(All photos courtesy of Ms. Riva Galveztan)
The endpoint of our GNTA-sponsored walking tour of Sighnaghi town proper was Pheasant’s Tears where Buddy, Pancho, Riva, Mel and I, together with our Georgian guide Sopho Makashvili, were to have lunch and sample some Georgian wine. Pheasant’s Tears, a Georgian winery that produces artisanal natural wines according to ancient Georgian traditions, was founded in 2007 by John H. Wurdeman V and Gela Patalishvili.
John, an en plein air painter and the first American graduate of the prestigious Surikov Institute in Moscow, first came to Georgia in 1996 and bought a house in Sighnaghi the following year. In 1998, he relocated to Georgia full time. Gela, a winegrower whose family’s connection with wine goes back 8 generations, met John in 2005 when John was painting in a vineyard near the highway in the Alazani Valley near the village of Tibaani. They decided to work together and set up Pheasant’s Tears. The name “pheasant’s tears” refers to a Georgian story in which only the very best wines are good enough to make a pheasant cry.
Upon arrival, we were welcomed by Mr. Shergil Pirtskhelani, Pheasant’s Tears sommelier (wine steward), who brought us all to the winery’s basement cellar and gave us a brief introduction on ancient Georgian wine making traditions. All wines are fermented in kvevri, traditional clay amphorae which are lined with organic beeswax and buried into the ground. Kvevri wines seem to age faster than conventional wines.
Fermentations using naturally occurring yeast is employed and slightly different techniques are used to make each of the wines. Some have moderate skin contact while others have minimal (3 weeks to 6 months). Stems are included in the wine making process. In 2013, the ancient traditional kvevri wine-making method was inscribed on the UNESCO representative list of “Intangible Cultural Heritage of Humanity.”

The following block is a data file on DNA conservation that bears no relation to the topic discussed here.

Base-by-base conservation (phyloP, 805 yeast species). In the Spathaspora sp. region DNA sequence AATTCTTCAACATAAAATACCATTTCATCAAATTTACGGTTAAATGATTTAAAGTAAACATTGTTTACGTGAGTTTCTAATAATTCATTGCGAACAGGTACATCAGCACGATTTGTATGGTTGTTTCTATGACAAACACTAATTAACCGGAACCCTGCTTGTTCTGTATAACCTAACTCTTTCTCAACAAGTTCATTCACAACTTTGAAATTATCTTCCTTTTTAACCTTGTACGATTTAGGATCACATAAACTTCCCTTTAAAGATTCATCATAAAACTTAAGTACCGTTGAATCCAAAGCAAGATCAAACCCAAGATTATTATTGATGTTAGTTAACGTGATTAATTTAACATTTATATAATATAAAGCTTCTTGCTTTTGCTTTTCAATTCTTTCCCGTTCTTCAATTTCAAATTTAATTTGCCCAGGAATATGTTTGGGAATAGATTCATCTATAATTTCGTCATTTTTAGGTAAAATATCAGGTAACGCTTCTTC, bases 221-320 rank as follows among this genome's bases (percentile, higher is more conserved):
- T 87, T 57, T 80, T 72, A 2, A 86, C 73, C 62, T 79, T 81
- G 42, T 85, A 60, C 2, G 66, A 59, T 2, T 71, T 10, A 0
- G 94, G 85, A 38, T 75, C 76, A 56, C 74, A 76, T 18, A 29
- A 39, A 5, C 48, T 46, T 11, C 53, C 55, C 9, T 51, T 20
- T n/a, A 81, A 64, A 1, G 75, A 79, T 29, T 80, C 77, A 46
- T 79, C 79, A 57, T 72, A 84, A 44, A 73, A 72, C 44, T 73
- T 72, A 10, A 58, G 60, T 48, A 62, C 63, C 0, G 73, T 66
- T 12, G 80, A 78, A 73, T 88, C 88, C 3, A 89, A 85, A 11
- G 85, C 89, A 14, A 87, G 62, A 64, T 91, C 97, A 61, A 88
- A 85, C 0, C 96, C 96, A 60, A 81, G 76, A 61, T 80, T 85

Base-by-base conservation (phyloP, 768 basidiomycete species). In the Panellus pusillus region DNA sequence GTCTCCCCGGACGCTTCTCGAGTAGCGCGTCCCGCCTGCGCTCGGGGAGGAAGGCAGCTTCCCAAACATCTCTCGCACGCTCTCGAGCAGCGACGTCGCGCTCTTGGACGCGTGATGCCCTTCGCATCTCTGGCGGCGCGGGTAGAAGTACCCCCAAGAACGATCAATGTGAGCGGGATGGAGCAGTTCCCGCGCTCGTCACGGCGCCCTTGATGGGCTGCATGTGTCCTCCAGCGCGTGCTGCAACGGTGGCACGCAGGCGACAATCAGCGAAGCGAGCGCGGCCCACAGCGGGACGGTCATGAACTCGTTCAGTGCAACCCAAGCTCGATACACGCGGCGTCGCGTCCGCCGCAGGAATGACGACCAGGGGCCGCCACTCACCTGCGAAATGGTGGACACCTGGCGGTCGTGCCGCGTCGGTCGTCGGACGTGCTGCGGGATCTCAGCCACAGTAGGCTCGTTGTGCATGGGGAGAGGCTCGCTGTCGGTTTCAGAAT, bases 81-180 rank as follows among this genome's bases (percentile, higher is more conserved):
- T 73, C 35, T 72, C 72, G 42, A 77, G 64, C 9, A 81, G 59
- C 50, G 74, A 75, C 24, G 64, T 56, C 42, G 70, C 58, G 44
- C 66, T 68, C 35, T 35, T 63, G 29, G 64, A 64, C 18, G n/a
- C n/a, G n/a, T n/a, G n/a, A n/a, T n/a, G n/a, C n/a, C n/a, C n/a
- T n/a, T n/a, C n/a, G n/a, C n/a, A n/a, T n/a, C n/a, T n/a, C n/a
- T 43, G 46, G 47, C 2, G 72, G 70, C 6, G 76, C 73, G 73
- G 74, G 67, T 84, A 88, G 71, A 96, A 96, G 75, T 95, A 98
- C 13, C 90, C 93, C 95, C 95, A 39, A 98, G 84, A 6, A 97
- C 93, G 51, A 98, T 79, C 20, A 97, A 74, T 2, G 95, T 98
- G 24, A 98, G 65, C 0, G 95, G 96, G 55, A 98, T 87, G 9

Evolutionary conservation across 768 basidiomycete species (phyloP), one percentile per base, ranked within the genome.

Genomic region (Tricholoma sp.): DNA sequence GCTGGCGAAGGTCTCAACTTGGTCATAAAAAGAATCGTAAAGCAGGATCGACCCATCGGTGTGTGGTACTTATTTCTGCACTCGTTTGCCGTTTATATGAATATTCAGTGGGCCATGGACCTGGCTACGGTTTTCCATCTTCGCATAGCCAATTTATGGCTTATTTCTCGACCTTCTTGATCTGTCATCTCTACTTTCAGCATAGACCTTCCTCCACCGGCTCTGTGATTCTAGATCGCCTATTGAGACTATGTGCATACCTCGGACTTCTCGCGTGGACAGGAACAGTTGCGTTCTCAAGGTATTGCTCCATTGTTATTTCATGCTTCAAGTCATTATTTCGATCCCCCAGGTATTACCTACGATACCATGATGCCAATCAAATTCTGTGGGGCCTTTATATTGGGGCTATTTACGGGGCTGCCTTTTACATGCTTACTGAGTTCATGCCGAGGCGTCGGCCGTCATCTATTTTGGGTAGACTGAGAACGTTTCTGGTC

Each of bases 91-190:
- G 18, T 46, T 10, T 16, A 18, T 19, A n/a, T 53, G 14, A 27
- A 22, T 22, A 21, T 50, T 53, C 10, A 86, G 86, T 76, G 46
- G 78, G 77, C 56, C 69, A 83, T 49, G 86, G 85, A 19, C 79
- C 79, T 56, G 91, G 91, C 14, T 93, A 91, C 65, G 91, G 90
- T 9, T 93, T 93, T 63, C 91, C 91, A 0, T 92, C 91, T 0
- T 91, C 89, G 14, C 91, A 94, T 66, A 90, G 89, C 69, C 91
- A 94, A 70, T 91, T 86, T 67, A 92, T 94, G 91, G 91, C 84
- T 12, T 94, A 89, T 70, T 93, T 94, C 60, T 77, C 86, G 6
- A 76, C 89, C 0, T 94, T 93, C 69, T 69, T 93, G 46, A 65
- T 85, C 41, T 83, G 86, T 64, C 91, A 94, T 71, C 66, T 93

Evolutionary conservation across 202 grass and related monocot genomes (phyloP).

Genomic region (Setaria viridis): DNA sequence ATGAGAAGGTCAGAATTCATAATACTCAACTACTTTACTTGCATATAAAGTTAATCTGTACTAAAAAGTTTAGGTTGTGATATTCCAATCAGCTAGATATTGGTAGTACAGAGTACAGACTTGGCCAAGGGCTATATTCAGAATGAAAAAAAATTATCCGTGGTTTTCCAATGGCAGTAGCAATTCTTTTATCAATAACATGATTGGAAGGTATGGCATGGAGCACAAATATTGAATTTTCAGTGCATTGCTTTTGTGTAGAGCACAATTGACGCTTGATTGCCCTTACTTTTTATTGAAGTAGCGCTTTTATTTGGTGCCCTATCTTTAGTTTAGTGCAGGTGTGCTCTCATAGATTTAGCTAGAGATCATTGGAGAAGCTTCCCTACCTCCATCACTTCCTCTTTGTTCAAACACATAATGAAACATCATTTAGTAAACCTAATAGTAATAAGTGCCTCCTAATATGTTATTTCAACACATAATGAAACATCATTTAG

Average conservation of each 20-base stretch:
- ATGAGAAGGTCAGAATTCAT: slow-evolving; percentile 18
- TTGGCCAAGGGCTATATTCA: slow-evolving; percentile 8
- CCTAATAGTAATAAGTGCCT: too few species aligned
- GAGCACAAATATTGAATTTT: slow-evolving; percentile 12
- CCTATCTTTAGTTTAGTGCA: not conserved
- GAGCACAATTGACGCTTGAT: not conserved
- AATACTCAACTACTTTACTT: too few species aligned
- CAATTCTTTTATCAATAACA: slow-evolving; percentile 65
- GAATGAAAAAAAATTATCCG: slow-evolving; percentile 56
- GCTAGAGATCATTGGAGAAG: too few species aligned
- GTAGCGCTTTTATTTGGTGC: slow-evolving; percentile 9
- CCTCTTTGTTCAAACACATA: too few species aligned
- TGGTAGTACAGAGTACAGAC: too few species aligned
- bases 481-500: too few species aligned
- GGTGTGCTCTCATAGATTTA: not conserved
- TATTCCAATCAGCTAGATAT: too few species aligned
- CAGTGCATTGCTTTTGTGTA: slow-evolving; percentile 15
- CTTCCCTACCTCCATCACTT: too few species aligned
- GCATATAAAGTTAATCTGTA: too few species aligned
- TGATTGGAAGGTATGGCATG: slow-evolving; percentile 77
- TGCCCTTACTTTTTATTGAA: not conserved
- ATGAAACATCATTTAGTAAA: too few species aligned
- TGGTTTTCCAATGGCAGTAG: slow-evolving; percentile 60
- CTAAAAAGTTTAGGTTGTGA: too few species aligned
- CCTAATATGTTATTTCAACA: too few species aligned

After this brief introduction, Shergil then toured us around John’s (who was at Tokyo during our visit) studio which houses his books, painting paraphernalia (easels, paint, brushes, etc.) and artwork that reflects John’s overflowing passion and love for Georgia.
It was now time for lunch and we all went down to the private dining room which had a warming fireplace. The supra (Georgian feast) before us, prepared with fresh ingredients from the local markets by head chef Gia Rokashvili, a local Sighnaghian, was a take on traditional Georgian cuisine with an eye towards wine and food pairings, all designed to accommodate both veggie (Sopho and Riva belonged to this category) and meat lovers.
On the menu was matsoni (strained water buffalo yoghurt with red pepper); curds with black pepper and green onions; fresh vegetable salad, (radish, carrots, arugula, cabbage, onions, olives, tomatoes and cucumber in sunflower seed oil); mushrooms sautéed with garlic; kidney beans with wild thyme; omelet (radish greens, onions, pepper and broccoli); roast potatoes with tkemali (wild plum sauce) and stewed veal with vegetables.
While dining, Shergil poured 3 kinds of Georgian wine in our respective wine glasses for us to taste, helping us understand the roots that these wines came from. We started with Chinuri 2013, the lightest, crispest white wine in the line-up; followed by Rkatsiteli 2011 which was spicy and exotic on the nose, with warm peachy notes; and Tavkvevri 2013, a vivid, juicy and berryish red wine. He also assumed the role of tamada (Georgian toastmaster) as we sampled each of these wines.
Shergil happened to be a music teacher who teaches folk and sacred songs from Georgia with traditional Georgian stringed instruments. After our magnificent repast, he regaled us by playing the guitar while Ms. Enek Peterson, an American from Boston (Massachusetts), serenaded us with the popular spiritual song “Hallelujah” (written by Canadian singer-songwriter Leonard Cohen in 1984) plus a Georgian song. This capped a wonderful afternoon filled with great art, delightful Georgian cuisine and soul-searching music.
Qatar Airways has daily flights from Diosdado Macapagal International Airport (Clark, Pampanga) to Tbilisi (Republic of Georgia) with stopovers at Hamad International Airport (Doha, Qatar, 15 hrs.) and Heydar Aliyev International Airport (Baku, Azerbaijan, 1 hr.). Website: www.qatarairways.com.